The Colonel's berth has been duly secured ere now. This time he makes the overland journey; and his passage is to Alexandria, taken in one of the noble ships of the Peninsular and Oriental Company. His kit is as simple as a subaltern's; I believe, but for Clive's friendly compulsion, he would have carried back no other than the old uniform which has served him for so many years. Clive and his father traveled to Southampton together by themselves. F. B. and I took the Southampton coach: we had asked leave to see the last of him, and say a "God bless you" to our dear old friend. So the day came when the vessel was to sail. We saw his cabin, and witnessed all the bustle and stir on board the good ship on a day of departure. Our thoughts, however, were fixed but on one person—the case, no doubt, with hundreds more on such a day. There was many a group of friends closing wistfully together on the sunny deck, and saying the last words of blessing and farewell. The bustle of the ship passes dimly round about them; the hurrying noise of crew and officers running on their duty; the tramp and song of the men at the capstan bars; the bells ringing, as the hour for departure comes nearer and nearer, as mother and son, father and daughter, husband and wife, hold hands yet for a little while. We saw Clive and his father talking together by the wheel. Then they went below; and a passenger, her husband, asked me to give my arm to an almost fainting lady, and to lead her off the ship. Bayham followed us, carrying their two children in his arms, as the husband turned away, and walked aft. The last bell was ringing, and they were crying, "Now for the shore." The whole ship had begun to throb ere this, and its great wheels to beat the water, and the chimnies had flung out their black signals for sailing. We were as yet close on the dock, and we saw Clive coming up from below, looking very pale; the plank was drawn after him as he stepped on land.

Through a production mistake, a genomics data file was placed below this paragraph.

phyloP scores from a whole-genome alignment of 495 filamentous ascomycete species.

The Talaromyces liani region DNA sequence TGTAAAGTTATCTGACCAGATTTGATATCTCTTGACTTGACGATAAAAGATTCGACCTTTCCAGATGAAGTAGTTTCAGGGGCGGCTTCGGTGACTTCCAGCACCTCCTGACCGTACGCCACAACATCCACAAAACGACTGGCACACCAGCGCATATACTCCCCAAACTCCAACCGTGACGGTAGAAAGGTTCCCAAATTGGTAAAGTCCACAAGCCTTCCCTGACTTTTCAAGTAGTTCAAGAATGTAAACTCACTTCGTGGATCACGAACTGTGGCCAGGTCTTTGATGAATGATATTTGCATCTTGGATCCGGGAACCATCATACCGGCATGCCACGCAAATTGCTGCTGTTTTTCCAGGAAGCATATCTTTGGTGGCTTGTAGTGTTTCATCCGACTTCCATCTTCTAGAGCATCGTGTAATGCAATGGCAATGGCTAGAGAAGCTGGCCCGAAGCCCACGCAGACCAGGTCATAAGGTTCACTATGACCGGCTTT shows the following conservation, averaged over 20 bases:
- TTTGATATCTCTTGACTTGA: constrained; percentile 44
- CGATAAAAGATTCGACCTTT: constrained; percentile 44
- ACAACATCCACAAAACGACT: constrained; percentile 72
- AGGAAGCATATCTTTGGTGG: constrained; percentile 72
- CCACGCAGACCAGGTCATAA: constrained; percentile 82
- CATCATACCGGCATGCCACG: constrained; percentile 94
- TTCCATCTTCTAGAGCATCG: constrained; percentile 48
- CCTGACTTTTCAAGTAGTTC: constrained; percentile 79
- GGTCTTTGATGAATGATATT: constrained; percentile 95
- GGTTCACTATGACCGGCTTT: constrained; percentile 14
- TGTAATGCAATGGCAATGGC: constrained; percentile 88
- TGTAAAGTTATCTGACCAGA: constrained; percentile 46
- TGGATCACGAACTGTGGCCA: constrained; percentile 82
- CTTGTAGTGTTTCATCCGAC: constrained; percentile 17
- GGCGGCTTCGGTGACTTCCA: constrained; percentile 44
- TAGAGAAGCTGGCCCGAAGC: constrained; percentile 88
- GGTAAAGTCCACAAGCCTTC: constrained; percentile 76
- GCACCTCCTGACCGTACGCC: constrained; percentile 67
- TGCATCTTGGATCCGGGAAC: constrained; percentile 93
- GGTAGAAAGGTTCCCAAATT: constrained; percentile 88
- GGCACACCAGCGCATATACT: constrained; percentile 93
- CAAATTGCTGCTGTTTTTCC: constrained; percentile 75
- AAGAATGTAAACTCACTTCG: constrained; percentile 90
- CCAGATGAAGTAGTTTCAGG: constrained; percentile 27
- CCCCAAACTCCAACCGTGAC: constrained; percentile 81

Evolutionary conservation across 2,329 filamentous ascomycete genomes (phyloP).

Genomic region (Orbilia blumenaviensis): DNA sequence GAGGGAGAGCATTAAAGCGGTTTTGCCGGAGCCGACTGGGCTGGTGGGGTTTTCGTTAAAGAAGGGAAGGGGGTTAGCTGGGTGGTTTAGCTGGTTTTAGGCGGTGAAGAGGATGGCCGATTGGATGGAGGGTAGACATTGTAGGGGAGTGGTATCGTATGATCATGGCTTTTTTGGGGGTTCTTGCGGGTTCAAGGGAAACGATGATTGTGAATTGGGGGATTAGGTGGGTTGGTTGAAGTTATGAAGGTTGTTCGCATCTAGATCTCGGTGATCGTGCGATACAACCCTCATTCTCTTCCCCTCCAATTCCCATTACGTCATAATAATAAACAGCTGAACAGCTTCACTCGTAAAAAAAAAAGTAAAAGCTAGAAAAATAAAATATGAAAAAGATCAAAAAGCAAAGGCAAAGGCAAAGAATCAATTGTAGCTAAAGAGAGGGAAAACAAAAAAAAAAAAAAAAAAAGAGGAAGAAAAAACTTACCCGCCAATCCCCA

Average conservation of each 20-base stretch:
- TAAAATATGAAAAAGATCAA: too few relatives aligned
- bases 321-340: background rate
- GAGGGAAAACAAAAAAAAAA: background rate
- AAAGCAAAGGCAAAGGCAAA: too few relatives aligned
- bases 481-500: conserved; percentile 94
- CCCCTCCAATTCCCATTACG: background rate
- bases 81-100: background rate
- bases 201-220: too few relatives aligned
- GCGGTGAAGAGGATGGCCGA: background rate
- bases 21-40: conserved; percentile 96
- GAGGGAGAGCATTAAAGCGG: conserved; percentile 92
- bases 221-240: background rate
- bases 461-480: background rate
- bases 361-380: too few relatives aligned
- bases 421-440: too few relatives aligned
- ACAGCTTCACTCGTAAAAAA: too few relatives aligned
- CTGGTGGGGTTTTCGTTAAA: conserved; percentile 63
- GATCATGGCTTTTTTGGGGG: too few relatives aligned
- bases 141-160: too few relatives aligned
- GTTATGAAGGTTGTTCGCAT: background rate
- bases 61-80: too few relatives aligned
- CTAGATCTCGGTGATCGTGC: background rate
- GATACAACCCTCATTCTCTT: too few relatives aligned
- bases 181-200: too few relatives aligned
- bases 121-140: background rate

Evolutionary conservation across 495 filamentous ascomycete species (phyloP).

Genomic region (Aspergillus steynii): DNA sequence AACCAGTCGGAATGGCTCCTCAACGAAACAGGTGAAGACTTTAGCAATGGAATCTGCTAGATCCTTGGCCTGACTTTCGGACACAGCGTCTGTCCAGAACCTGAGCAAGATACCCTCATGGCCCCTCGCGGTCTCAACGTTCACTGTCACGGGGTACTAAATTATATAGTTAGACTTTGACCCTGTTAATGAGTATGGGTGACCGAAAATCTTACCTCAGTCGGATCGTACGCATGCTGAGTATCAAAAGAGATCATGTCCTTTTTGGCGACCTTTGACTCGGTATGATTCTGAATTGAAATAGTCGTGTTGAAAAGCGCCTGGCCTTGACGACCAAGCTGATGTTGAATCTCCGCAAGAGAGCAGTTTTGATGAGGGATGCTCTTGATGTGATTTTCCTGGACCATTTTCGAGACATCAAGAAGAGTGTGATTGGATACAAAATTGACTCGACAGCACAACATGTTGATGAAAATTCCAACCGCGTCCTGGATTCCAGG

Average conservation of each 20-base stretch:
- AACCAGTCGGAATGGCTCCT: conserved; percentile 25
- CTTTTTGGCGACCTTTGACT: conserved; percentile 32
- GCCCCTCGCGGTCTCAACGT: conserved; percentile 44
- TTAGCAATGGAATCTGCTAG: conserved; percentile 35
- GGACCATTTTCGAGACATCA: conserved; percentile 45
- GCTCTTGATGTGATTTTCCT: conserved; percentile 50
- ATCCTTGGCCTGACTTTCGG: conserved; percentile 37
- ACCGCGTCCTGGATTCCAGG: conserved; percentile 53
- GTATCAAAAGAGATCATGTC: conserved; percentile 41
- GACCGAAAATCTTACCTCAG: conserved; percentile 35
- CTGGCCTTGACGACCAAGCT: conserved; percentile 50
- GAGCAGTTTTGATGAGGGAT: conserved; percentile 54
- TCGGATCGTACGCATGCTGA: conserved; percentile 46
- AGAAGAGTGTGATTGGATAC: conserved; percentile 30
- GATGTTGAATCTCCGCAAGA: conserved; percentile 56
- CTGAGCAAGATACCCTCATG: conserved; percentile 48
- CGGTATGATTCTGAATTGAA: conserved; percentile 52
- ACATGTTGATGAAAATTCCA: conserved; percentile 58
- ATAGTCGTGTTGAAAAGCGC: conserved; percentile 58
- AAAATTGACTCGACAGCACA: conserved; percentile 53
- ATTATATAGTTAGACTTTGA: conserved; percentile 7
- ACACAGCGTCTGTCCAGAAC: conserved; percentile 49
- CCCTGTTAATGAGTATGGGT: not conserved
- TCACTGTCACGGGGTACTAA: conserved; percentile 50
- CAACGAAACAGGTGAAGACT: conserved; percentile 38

Then, with three great cheers from the dock, and from the crew in the bows, and from the passengers on the quarter-deck, the noble ship strikes the first stroke of her destined race, and swims away toward tho ocean. "There he is, there he is," shouts Fred Bayham, waving his hat. "God bless him, God bless him!" I scarce perceived, at the ship's side, beckoning an adieu, our dear old friend, when the lady, whose husband had bidden me to lead her away from the ship, fainted in my arms. Poor soul! Her, too, has fate stricken. Ah, pangs of hearts torn asunder, passionate regrets, cruel, cruel partings! Shall you not end one day, ere many years; when the tears shall be wiped from all eyes, and there shall be neither sorrow nor pain?